Tuesday, February 27, 2007

Is the highway department undermining congressional intent on clean-air funds?

The emission control industry is warning that interim guidance by the Federal Highway Administration may “undermine” appropriate use of billions of dollars in federal highway spending on projects designed to mitigate congestion and air pollution.

That’s because the highway agency did not properly tally up the value of money spent on cleaning up existing diesel engines.

The backdrop is this: on Nov. 9, the highway agency put out “interim” guidance on how states should spend federal transportation funds provided through the so-called Congestion Mitigation and Air Quality program. http://www.fhwa.dot.gov/environment/cmaq06gm.htm

This program gives federal aid to various transportation and infrastructure projects specifically aimed at reducing congestion or improving air quality. In the past, it has been used for such things as HOV lanes and building bike paths.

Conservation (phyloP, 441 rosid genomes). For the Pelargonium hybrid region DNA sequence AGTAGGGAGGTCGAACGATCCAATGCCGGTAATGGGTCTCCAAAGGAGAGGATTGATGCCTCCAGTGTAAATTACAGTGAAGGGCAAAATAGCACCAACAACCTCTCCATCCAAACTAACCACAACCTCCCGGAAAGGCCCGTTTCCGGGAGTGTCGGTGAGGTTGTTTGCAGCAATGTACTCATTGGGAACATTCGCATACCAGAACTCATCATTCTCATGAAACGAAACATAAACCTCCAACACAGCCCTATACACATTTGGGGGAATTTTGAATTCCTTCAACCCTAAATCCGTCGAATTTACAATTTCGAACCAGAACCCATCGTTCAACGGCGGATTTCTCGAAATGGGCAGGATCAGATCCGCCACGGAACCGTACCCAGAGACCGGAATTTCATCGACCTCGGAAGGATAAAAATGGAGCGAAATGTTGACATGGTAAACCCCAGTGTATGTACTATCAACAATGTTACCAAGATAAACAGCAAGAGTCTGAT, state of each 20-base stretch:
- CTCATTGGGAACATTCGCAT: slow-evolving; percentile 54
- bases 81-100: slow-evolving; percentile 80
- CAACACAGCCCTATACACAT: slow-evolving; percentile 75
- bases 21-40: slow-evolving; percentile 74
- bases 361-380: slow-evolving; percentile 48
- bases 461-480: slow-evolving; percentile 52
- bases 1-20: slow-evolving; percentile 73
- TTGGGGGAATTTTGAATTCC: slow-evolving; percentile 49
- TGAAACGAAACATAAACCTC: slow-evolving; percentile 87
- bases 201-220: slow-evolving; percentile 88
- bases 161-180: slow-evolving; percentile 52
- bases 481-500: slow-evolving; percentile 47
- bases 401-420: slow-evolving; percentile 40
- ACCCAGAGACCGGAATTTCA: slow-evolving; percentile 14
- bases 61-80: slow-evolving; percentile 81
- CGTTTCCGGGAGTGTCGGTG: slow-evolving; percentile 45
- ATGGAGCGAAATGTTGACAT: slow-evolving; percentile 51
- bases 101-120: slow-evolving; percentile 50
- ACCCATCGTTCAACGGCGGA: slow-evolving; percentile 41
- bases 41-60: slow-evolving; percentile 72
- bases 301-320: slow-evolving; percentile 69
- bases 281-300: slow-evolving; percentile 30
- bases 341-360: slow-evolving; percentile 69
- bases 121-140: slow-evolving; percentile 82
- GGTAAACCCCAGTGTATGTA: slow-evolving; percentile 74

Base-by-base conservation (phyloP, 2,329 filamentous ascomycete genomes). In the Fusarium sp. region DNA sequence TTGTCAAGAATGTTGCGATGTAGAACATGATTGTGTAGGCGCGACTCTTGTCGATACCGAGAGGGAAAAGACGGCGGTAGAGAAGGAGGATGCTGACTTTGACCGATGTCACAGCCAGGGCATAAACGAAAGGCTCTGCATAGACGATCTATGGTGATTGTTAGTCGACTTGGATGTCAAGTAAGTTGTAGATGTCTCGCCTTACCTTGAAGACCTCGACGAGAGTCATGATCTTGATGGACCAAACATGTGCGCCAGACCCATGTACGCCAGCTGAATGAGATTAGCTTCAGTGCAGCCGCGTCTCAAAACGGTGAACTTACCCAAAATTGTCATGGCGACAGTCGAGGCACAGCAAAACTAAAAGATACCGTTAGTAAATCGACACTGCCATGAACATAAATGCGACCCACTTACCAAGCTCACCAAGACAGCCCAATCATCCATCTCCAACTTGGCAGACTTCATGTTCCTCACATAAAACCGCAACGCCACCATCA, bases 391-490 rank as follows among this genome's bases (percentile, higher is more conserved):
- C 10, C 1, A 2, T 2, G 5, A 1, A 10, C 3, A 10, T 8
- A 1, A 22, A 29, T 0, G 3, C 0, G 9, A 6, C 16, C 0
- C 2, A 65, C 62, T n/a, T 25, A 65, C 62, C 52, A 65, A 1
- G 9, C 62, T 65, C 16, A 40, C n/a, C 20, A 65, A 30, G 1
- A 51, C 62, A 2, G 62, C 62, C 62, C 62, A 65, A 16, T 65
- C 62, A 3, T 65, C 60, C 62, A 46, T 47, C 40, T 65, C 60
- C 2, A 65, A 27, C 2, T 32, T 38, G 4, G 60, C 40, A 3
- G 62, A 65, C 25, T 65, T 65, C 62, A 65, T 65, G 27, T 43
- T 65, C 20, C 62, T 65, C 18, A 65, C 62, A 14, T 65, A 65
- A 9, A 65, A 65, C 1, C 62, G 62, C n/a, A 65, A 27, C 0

But in 2005, Congress directed states to give priority to diesel retrofits, particularly for equipment used in road construction, when deciding how to spend CMAQ money. (The provisions were included in that year’s transportation legislation, known as the “Safe, Accountable, Flexible, Efficient Transportation Equity Act: A Legacy for Use.”)

It was left to the highway agency to issue guidelines spelling out congressional intent.

According to the Emission Control Technology Association, the interim guidance “suffers from several notable shortcomings which prevent an `apples-to-apples’ comparison among alternative strategies, undermining the guidance’s ability to promote informed decision making and facilitate the efficient use of public monies.”

Their basic argument is that the guidelines don’t compare the value of reducing emissions of particle soot – the most lethal of widespread pollutants – to pollutants that cause less public health damage. As a result, highway agencies may keep on spending money on projects that don’t achieve the same public health improvements.

Frankly, I think they have a point here. I wonder if the highway guidelines were just typical bureaucratic bungling, or was it a real attempt to undermine the intent of Congress that more money should go to cleaning up dirty diesel engines?

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